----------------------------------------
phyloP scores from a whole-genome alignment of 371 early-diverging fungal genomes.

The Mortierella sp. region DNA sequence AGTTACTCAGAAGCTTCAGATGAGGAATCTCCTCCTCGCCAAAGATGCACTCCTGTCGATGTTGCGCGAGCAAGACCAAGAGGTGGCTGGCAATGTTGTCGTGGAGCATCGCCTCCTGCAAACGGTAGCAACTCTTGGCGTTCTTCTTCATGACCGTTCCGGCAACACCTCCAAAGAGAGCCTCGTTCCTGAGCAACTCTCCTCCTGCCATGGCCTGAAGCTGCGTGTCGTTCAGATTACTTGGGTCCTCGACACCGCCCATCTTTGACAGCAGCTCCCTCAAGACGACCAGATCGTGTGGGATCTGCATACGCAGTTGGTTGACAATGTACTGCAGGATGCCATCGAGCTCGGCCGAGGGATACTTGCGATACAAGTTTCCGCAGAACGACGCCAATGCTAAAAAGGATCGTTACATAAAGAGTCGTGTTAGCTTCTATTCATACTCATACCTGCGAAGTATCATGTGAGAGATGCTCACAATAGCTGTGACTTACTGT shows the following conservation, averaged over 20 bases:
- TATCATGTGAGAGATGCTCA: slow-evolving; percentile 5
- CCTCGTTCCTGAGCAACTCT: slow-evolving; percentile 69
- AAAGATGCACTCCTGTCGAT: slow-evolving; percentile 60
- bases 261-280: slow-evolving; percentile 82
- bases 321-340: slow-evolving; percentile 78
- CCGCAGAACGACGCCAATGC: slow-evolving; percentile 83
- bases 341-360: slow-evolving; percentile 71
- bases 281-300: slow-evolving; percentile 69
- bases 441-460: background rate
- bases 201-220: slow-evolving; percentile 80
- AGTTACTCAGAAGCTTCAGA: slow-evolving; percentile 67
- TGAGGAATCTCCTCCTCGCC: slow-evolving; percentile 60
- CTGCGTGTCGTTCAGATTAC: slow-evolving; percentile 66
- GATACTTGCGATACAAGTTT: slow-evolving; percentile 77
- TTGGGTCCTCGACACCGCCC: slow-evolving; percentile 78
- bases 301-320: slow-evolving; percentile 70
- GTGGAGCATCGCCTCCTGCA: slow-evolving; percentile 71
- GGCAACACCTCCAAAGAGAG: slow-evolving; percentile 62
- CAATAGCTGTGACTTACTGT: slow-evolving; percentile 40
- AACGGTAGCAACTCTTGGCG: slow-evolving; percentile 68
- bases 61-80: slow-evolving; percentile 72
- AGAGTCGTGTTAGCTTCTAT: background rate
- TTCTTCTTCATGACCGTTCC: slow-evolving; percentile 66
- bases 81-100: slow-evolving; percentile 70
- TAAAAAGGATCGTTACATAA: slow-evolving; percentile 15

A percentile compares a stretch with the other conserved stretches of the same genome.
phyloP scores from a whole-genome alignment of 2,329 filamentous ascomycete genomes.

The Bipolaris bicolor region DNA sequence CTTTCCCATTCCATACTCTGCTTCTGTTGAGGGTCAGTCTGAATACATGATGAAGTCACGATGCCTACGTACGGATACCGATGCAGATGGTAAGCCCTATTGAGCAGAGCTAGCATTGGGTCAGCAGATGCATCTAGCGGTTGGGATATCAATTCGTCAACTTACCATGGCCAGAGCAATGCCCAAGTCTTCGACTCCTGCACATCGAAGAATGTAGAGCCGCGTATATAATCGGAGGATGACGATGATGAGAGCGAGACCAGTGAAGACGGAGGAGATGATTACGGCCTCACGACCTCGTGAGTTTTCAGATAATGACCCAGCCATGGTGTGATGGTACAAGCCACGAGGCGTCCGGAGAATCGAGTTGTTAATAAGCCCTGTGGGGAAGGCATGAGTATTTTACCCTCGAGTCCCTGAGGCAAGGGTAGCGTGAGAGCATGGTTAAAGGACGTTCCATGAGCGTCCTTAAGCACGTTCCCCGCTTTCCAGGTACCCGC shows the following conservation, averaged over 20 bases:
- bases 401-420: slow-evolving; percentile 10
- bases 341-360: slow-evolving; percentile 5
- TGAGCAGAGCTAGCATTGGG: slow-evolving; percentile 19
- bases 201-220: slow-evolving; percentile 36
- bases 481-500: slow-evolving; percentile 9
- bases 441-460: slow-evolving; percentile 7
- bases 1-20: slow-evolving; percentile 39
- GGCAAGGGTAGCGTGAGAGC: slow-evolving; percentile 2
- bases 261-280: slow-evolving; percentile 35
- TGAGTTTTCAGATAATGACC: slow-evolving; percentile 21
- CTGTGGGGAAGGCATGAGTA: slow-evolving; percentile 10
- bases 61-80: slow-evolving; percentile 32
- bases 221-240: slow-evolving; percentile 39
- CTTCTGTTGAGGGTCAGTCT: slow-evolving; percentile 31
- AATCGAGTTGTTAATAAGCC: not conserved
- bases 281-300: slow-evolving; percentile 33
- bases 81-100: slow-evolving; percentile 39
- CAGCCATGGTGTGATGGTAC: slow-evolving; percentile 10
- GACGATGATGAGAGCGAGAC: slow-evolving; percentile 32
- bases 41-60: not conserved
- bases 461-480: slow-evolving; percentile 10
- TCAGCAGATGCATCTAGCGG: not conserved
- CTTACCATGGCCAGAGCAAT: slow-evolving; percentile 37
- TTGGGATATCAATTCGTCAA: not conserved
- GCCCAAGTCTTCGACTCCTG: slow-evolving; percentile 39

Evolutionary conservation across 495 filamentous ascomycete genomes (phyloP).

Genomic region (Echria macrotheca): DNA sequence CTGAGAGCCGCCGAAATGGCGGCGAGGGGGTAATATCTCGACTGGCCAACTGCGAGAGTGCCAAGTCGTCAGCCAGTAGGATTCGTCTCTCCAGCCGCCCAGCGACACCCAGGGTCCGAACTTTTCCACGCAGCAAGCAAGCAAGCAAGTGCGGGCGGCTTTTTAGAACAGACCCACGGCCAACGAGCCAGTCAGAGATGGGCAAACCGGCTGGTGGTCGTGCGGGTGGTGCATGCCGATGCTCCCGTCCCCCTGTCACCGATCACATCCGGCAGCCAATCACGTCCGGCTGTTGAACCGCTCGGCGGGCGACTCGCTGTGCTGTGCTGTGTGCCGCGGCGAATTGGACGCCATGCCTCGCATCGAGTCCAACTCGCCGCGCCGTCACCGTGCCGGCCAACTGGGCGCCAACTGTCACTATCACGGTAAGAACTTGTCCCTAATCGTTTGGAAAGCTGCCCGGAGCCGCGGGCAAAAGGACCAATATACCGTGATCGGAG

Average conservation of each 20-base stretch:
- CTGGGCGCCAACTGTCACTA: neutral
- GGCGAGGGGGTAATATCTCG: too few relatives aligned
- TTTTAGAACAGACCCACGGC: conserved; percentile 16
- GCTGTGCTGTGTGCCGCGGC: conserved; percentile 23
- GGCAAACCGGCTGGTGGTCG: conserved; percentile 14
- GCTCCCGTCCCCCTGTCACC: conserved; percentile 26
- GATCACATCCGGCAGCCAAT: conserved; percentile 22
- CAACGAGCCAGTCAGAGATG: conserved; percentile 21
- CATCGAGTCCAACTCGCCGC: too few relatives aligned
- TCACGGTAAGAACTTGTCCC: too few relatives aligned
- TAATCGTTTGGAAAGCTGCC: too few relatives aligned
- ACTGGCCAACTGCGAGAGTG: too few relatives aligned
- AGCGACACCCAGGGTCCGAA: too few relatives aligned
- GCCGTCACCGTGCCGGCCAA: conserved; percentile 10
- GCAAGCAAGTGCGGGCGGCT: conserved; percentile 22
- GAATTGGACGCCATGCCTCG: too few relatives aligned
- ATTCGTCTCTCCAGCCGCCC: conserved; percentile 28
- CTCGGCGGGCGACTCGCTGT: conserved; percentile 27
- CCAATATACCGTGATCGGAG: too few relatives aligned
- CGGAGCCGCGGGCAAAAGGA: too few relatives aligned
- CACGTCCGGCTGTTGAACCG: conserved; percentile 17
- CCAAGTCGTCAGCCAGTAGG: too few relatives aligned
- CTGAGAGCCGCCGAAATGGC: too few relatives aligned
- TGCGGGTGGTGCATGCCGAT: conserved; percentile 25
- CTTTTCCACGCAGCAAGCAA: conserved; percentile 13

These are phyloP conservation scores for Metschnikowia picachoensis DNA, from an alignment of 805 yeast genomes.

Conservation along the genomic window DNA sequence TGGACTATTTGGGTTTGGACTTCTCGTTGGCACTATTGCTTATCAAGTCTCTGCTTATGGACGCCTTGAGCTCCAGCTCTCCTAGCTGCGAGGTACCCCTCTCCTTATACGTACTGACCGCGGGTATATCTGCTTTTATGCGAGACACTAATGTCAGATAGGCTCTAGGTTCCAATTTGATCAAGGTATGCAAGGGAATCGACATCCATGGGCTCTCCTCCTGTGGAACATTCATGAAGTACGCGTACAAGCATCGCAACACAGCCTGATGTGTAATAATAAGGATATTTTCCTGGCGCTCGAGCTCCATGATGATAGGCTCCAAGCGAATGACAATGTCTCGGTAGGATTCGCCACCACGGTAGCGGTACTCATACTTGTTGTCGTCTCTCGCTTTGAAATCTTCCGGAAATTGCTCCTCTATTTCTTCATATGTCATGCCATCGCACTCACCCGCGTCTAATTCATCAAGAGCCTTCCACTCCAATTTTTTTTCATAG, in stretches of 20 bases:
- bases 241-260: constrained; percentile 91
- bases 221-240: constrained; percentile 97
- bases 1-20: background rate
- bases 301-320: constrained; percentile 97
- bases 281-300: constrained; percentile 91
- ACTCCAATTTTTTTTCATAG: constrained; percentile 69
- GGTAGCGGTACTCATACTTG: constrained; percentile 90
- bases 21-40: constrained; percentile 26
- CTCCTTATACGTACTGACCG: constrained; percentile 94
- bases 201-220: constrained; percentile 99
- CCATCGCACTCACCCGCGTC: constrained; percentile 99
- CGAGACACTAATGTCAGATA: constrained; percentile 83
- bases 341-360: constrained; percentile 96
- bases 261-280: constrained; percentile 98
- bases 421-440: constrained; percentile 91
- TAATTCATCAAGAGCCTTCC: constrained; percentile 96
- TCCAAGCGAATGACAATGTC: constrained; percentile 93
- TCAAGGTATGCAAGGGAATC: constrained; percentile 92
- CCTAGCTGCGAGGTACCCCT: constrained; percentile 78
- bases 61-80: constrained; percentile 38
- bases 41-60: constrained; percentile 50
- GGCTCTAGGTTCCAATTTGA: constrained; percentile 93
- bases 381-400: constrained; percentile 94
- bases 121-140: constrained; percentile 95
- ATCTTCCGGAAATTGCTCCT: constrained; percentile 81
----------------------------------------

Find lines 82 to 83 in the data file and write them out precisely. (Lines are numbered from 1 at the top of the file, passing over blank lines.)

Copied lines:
- TGCGGGTGGTGCATGCCGAT: conserved; percentile 25
- CTTTTCCACGCAGCAAGCAA: conserved; percentile 13